Monday 13 April 2015

Review: Reasons to Stay Alive by Matt Haig

Reasons to Stay Alive is about making the most of your time on earth. In the western world the suicide rate is highest amongst men under the age of 35. Matt Haig could have added to that statistic when, aged 24, he found himself staring at a cliff-edge about to jump off. This is the story of why he didn't, how he recovered and learned to live with anxiety and depression. It's also an upbeat, joyous and very funny exploration of how live better, love better, read better and feel more. [summary from Goodreads]

My rating: 5 stars

It's quite difficult to review this book in terms of doing justice to it's greatness and it's goodness. Before I attempt to put my thoughts into words (I am still contemplating this book long after having read it three times over), I will just say this: read this book now, whoever you are, just find a way to read it, you absolutely must.

The thing about depression is that it's just so hard to explain to someone who hasn't experienced it. Matt Haig manages to accurately describe depression and anxiety and how he personally manages these illnesses without ever sounding maudlin, trite or preachy. I now feel I can just press this book upon people and say 'here, read this, this is me, you will know me now'. Matt Haig's writing is frank and beautiful and he manages to put into words thoughts that have been following me around for years. 

"If you have depression on its own your mind sinks into a swamp and loses momentum, but with anxiety in the cocktail, the swamp is still a swamp but the swamp now has whirlpools in it." - Matt Haig, Reasons to Stay Alive.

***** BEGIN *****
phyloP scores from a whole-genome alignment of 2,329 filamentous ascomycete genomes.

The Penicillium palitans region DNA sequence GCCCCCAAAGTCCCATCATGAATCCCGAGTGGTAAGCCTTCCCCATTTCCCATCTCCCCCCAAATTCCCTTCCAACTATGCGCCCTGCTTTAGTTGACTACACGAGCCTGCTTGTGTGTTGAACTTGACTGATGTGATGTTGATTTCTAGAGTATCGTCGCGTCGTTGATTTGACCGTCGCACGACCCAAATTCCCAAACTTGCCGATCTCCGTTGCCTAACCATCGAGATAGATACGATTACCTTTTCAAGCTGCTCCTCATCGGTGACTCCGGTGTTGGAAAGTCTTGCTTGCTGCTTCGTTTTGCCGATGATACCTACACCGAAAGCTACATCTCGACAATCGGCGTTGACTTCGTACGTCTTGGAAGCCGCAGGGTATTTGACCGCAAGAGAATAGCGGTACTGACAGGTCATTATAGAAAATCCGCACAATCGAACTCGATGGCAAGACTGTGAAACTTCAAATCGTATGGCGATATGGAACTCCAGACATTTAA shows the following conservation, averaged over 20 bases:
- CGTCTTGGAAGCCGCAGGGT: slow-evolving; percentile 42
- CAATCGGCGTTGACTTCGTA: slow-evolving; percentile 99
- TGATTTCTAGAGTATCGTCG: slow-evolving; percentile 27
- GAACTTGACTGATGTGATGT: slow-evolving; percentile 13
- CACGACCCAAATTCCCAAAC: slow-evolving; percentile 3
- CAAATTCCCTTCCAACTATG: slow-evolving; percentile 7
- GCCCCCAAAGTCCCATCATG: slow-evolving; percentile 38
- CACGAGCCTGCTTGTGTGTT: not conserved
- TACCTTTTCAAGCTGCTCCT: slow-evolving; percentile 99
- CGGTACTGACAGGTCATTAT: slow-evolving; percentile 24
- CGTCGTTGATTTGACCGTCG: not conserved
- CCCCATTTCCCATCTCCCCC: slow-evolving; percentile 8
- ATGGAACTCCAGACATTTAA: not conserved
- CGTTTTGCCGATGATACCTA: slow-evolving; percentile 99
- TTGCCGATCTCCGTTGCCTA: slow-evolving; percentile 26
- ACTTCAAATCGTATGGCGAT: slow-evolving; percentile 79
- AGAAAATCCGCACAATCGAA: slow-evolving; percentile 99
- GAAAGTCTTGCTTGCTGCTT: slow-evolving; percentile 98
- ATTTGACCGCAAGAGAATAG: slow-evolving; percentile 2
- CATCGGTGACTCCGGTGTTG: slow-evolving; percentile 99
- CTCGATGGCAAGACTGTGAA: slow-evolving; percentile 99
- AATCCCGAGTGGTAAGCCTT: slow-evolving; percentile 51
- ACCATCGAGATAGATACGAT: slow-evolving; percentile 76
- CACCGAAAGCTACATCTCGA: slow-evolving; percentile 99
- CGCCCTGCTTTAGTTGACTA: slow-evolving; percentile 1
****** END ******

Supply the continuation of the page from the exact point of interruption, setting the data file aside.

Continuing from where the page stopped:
I found myself constantly nodding along whilst reading, there were just so many truisms, so many little realities and descriptions of feelings that I recognise so well and that I would never have been able to put into words. It was just such a relief to read.

The structure of Reasons to Stay Alive is very helpful both for those attempting to understand depression, and for those in the midst of it. The book is separated into short chapters which are honest, insightful and beautifully succinct. I personally have found that when I am low and unwell I find it difficult to concentrate for long periods, so the short sections are very helpful in this respect and the book is never too heavy or overly academic.

Little notes of humour made Reasons to Stay Alive light and hopeful as well as intensely emotional. One of my favourite sections is: 'things people say to depressives that they don't say in other life-threatening situations' with an example being 'Ah Meningitis. Come on, mind over matter'. I would love to be able to hand this book to every single person who has told me to pull myself together or be grateful for everything I have. I would like them to understand that I can happy and grateful at the same time as being depressed just like, as Matt Haig says, a person can be a sober alcoholic.

As I said earlier, it is difficult to review this book when all that really needs to be said is that this book is incredibly important and EVERYONE should read it.

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